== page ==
All Things Political

All Things Political


Police Employment and Working Conditions

Police and detectives held about 780,000 jobs in 2012. Police and detective work can be physically demanding, stressful, and dangerous. Police officers have one of the highest rates of on-the-job injuries and fatalities. In addition to confrontations with criminals, police officers and detectives need to be constantly alert and ready to deal appropriately with a number of other threatening scenarios. Officers regularly work at crime or accident scenes and other traumatic events as well as deal with the death and suffering that they encounter. Although a career in law enforcement may take a toll on their private lives, many officers find it rewarding to help members of their communities.

The jobs of some federal agents, such as U.S. Secret Service and DEA special agents, require extensive travel, often on short notice. These agents may relocate a number of times over the course of their careers. Some special agents, such as those in the U.S. Border Patrol, may work outdoors in rugged terrain and in all kinds of weather.





Police and detectives have a higher rate of injuries and illness than the national average. They may face physical injury when conflicts with criminals occur, during motor-vehicle pursuits, when exposure to communicable diseases occurs, or through many other high-risk situations. Police work can be both physically and mentally demanding as officers must be alert and ready to react throughout their entire shift. Police and detectives may minimize these risks by following proper procedures.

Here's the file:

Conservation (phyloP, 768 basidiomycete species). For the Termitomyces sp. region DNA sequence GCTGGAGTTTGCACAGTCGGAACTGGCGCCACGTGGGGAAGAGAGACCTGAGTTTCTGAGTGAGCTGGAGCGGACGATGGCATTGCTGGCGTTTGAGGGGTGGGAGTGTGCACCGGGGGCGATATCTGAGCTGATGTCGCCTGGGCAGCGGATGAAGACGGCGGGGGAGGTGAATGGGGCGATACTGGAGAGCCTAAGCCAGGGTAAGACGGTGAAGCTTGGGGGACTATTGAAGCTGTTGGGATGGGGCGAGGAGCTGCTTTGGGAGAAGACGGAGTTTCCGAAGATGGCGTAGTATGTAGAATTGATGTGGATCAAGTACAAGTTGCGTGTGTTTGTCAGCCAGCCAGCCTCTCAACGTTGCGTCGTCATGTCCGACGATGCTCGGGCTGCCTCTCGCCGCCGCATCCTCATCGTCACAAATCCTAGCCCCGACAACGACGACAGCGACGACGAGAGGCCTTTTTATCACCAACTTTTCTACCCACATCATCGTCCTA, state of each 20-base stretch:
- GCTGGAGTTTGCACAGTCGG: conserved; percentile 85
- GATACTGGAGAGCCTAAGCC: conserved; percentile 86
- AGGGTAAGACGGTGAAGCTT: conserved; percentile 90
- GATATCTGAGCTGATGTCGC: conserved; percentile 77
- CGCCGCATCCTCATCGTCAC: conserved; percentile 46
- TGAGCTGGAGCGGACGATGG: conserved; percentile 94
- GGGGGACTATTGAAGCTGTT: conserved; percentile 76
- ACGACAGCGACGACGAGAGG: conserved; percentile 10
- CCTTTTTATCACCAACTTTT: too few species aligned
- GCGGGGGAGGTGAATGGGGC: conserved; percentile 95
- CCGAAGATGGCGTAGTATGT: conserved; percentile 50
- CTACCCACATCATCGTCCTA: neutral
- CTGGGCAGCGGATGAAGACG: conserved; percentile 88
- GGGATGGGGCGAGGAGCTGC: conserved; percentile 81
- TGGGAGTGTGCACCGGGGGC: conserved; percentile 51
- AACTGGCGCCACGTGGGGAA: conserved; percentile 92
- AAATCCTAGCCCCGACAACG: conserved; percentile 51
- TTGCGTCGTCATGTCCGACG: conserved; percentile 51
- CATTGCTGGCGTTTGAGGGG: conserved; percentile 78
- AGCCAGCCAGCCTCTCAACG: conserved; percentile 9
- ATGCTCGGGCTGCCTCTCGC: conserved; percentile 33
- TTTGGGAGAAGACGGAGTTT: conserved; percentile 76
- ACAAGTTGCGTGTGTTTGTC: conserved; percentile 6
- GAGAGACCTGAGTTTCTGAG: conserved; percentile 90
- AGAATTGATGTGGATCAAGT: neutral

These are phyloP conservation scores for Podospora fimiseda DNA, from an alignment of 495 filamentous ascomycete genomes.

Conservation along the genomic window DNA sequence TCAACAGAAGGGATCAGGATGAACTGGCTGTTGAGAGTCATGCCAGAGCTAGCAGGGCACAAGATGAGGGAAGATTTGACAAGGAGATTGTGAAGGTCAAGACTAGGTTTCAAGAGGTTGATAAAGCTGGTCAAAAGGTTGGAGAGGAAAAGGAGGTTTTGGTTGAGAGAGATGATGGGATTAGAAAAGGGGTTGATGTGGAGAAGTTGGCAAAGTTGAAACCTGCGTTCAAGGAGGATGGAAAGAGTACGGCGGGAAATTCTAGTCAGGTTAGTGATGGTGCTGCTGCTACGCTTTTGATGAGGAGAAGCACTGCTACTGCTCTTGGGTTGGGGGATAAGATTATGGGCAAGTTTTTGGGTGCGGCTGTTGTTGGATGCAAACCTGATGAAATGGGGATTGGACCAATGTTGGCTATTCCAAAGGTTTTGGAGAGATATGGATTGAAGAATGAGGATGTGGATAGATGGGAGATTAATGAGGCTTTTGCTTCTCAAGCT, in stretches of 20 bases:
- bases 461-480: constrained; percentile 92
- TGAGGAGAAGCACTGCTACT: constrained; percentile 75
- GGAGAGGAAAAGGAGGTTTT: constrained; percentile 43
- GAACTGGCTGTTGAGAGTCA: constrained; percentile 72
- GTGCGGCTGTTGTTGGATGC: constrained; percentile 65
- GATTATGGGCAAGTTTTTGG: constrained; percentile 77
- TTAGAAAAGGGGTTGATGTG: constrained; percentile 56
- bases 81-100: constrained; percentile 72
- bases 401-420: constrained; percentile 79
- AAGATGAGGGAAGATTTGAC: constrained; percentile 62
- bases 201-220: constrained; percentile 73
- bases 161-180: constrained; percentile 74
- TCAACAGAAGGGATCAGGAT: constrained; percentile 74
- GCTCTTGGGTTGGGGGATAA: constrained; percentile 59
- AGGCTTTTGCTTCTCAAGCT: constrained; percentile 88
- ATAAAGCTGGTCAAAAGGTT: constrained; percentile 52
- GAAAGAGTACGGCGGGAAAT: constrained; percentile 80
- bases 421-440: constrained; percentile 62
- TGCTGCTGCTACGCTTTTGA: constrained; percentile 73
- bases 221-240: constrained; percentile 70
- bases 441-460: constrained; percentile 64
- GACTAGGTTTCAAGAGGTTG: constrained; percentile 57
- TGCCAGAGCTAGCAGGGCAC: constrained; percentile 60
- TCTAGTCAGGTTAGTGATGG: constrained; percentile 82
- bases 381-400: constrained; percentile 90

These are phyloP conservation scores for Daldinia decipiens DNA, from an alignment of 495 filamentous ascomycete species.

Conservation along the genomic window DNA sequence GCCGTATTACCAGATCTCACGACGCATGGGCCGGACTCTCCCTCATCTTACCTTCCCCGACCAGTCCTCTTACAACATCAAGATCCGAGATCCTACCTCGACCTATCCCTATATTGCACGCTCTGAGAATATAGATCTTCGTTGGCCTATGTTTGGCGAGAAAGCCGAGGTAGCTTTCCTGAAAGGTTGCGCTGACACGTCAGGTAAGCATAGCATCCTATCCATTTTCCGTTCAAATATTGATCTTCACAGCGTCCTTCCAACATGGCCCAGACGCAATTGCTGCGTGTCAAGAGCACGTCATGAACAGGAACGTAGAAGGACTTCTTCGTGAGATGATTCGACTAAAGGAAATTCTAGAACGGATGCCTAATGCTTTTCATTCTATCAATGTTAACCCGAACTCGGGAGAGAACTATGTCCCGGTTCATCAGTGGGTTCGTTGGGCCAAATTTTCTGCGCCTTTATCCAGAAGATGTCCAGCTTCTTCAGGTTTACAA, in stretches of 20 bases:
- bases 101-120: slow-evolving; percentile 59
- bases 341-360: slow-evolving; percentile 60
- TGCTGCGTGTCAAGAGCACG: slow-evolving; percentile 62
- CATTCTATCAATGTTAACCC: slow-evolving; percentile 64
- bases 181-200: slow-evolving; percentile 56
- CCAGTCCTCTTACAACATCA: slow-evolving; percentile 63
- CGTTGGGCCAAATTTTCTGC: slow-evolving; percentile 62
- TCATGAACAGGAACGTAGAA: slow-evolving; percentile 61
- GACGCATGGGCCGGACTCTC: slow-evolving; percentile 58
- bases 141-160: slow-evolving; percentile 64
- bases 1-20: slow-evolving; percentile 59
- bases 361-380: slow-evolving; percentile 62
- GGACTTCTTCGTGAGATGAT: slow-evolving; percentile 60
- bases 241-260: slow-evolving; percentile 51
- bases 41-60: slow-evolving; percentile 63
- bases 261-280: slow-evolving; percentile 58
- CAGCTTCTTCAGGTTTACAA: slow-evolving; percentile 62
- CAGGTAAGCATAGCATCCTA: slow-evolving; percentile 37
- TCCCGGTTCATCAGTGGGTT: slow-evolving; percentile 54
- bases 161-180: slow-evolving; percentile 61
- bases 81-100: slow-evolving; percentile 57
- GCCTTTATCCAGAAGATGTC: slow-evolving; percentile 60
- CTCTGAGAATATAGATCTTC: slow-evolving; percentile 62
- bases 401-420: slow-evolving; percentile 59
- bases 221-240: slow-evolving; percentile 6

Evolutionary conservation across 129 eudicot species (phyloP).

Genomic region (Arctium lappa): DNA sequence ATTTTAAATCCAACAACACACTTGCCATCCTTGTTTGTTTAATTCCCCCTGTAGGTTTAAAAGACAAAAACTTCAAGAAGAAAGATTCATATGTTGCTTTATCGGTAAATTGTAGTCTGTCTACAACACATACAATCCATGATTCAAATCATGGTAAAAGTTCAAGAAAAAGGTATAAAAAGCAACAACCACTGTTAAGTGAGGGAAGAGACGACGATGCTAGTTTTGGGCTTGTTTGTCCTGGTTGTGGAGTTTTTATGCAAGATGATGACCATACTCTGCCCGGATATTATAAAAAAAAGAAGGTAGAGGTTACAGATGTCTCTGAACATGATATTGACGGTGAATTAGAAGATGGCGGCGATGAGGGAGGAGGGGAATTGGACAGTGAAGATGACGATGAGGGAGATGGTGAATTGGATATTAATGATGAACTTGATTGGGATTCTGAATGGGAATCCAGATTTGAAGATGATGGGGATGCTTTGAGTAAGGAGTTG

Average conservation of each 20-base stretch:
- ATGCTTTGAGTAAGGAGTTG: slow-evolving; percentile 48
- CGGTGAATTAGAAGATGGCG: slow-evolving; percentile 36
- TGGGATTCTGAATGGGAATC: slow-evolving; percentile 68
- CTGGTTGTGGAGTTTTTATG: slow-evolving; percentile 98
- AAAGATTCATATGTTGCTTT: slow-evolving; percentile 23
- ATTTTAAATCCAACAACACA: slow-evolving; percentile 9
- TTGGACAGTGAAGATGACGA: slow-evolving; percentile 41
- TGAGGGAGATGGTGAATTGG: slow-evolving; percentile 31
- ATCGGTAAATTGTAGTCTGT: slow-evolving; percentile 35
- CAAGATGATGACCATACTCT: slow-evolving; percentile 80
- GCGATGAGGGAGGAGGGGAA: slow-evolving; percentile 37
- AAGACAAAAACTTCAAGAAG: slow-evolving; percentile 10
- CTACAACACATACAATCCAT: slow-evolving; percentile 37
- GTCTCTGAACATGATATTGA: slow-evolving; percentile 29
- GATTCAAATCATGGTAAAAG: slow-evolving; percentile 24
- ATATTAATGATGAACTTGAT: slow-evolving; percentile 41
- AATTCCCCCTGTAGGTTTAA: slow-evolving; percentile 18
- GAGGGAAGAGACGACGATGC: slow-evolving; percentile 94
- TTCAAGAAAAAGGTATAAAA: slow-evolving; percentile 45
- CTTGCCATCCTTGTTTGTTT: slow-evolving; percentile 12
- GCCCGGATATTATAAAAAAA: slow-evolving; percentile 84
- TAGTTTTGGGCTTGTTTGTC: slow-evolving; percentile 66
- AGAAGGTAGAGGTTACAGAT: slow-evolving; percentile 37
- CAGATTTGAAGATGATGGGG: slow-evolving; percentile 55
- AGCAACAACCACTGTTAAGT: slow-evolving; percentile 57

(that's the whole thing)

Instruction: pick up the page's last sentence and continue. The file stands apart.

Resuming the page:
Uniformed officers, detectives, agents, and inspectors usually are scheduled to work full time. Paid overtime is common. Shift work is necessary because protection must be provided around the clock. Because more experienced employees typically receive preference, junior officers frequently work weekends, holidays, and nights. Some police officers chose to work off duty as security for restaurants, retail stores, and other establishments.


Source: Bureau of Labor Statistics, U.S. Department of Labor, Occupational Outlook Handbook, 2014-15 Edition




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To report a broken link or to suggest a new site for our online resource guide, please Contact Us.

Proquantum Corporation
Copyright @ 2005 - 2016

Use of this website is expressly subject to the various terms and conditions set forth in our

User Agreement/Disclaimer and Privacy Policy


Other Proquantum sites:
Engineers Guide USA    Health Guide USA
AssessorLinks,    Juggling Cats,    Doomsday Guide